Commentary this year may include insights (what, how and why) for things like increases to fixed remuneration, issuing retention payments, sign-on bonuses, or anticipated remuneration framework changes for the year ahead. As noted above, the surprise element of the pandemic is unlikely to be applicable and companies should avoid using this as a crutch in support of pay outcomes in 2022.
Comprehensive disclosure for incentive outcomes and pay increases
Any level of payment for short-term incentives (STI) or vesting of long-term incentives (LTI) is likely to receive attention from investors. Data from our Remuneration Pulse Survey Report released in December 2021 shows that the majority of companies plan to pay out STIs at 75% and higher which should be commensurate with the company’s performance outcome. (See Figure 1 below.)
Sufficient detail on metrics, assessment process and overall outcomes will be needed to support the alignment between executive reward and overall company performance. This is especially important when it comes to non-financial metrics and related incentive payments. As an example although a growing trend to include in incentive programs, ESG targets can be more difficult to measure, so we suggest being as clear as possible about the why when payments are issued. It can also be beneficial to illustrate the link between executive pay and company performance over time.
Figure 2: Anticipated STI payouts from Jan 2022 to December 2022 (data from our December 2021 Remuneration Pulse Survey)
Again based on our latest Remuneration Pulse Survey Report, some fixed remuneration changes were anticipated for company leaders this year (refer to Figure 2 below). To the extent there are increases above market expectations for 2022/23, details to support the increase will be important (e.g., external benchmarking, comparator group selection).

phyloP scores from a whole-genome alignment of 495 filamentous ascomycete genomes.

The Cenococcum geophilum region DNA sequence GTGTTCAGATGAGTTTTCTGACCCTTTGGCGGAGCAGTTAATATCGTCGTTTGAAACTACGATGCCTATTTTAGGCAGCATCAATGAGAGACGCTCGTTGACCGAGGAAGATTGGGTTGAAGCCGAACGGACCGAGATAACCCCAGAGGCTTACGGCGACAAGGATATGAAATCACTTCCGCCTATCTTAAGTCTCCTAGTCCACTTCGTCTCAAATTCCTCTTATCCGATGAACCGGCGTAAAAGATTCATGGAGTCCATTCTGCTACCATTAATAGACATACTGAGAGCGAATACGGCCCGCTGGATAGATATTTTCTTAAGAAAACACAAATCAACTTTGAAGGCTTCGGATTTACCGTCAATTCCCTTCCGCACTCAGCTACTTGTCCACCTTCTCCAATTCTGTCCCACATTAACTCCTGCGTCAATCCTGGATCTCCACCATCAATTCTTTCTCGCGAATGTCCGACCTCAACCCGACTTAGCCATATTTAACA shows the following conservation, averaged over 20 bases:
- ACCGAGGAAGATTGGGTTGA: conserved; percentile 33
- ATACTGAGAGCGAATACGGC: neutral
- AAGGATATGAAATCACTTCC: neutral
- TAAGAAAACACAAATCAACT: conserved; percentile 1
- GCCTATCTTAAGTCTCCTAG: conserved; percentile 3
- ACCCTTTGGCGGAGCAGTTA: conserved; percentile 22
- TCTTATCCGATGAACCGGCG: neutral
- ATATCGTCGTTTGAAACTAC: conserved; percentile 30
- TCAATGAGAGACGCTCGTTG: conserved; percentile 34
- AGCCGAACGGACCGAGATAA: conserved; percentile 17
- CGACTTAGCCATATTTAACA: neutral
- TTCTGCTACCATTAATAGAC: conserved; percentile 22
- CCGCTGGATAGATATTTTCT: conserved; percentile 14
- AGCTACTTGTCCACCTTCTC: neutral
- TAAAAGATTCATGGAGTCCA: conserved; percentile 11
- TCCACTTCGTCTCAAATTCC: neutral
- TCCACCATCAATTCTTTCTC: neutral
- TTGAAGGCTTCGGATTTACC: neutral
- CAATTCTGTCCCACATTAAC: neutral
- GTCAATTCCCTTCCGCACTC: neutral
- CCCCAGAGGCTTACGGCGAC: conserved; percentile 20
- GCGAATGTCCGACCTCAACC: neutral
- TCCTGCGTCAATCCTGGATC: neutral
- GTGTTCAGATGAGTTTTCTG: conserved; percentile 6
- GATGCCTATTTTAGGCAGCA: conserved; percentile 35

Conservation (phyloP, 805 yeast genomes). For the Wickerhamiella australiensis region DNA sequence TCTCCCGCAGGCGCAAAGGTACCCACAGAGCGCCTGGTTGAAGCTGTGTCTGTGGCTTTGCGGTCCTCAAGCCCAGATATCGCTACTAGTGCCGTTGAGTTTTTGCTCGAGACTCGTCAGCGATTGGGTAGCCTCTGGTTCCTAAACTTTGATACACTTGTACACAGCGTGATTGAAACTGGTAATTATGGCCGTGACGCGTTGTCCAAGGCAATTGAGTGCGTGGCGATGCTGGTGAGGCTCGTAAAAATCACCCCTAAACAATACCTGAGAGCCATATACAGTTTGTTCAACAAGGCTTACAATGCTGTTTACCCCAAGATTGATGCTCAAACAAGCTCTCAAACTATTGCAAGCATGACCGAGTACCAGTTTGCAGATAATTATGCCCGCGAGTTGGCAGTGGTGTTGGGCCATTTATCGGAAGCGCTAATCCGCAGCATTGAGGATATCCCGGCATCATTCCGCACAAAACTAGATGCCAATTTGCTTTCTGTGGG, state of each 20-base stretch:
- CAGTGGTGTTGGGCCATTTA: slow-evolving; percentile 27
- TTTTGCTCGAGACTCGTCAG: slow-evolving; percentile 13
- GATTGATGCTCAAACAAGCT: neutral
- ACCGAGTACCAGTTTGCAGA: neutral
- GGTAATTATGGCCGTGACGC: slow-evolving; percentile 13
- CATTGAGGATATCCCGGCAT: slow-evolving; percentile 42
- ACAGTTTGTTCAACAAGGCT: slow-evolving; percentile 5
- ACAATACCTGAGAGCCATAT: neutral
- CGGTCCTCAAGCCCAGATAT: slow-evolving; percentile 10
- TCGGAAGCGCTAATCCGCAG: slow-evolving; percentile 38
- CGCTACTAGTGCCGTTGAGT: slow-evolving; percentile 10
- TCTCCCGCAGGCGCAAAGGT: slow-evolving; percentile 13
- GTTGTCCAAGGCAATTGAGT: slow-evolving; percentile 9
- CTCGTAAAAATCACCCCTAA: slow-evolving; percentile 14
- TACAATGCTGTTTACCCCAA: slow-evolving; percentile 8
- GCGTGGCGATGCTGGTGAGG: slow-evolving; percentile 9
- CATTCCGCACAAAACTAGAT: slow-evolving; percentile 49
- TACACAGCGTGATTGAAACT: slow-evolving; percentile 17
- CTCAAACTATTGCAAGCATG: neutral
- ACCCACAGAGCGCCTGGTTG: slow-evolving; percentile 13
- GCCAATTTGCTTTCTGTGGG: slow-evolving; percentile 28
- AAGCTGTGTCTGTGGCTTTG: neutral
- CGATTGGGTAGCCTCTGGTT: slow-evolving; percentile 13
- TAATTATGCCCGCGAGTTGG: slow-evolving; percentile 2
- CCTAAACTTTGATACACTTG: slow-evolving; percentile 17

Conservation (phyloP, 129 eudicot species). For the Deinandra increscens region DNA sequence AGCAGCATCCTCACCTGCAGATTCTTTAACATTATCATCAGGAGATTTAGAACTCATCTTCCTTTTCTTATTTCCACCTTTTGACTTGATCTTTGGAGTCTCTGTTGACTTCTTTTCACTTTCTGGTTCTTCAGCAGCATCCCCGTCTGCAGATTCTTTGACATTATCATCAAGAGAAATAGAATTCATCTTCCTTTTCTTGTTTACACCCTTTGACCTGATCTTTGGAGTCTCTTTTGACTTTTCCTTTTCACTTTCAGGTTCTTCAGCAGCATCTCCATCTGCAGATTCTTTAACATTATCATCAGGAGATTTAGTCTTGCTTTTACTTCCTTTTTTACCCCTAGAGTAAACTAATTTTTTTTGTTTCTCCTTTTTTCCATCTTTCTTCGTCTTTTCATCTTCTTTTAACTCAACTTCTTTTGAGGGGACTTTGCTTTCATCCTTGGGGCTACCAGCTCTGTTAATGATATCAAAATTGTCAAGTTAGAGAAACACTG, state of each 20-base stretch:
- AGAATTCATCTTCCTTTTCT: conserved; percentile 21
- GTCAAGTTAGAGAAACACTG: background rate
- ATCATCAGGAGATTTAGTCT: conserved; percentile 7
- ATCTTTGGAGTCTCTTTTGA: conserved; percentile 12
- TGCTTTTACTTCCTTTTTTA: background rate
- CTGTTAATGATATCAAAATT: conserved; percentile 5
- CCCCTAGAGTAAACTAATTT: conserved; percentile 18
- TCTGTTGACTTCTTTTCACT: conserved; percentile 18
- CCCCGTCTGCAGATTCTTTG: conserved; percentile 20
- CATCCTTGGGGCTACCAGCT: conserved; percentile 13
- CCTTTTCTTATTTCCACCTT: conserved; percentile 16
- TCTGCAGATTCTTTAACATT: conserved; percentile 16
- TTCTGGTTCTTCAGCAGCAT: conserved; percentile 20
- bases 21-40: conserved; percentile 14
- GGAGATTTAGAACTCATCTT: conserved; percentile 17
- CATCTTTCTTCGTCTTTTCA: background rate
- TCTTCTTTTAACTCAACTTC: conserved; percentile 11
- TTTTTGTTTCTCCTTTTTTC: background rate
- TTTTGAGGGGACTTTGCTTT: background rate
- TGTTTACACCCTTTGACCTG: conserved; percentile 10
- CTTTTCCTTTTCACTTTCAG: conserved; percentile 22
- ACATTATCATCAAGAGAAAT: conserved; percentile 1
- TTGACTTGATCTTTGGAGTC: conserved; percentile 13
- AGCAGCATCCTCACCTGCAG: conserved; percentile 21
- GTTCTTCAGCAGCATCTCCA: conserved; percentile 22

Figure 3: Anticipated increases in remuneration from Jan 2022 to December 2022 (data from our December 2021 Remuneration Pulse Survey)
Address “No” votes or weak support for last year’s Remuneration Report
During 2021 shareholder ‘no’ votes continued at similar levels to prior years with 10% of ASX300 companies receiving less than 75% support for their Remuneration Report. In many of these cases similar themes contributed to the opposition including performance measures not challenging enough, poor disclosure and of course protest votes relating to broader company issues (see our 2021 ASX Company Reporting Season update).
For any company that received a substantive “No” vote on its Remuneration Report last year, investors will expect the Remuneration Committee to provide a response addressing the concerns (known or perceived). (See our 2021 ASX Company Reporting Season review.) To address any remuneration contention from the previous year, we suggest that companies follow these steps.
- Demonstrate an understanding of the drivers behind the negative outcome
- Accept concerns as valid, then provide sound justification for the actions
- Highlight any specific actions (and no actions) taken to address the concerns
- Describe the ways in which shareholders were informed and engaged regarding this process
The Remuneration Report is meant to explain how remuneration drives and rewards company performance. Remember to use it as an opportunity to illustrate how the company’s remuneration framework supports strategic goals, manages risk and prioritises returns to shareholders.
The Reward Practice is an independent Australian remuneration consultancy that works with both public and private companies of all sizes and stages. One aspect of our service is helping public companies hone their Remuneration Reporting to align with stakeholder expectations.
Contact us for a no obligation discussion to find out how we can assist with your disclosure requirements.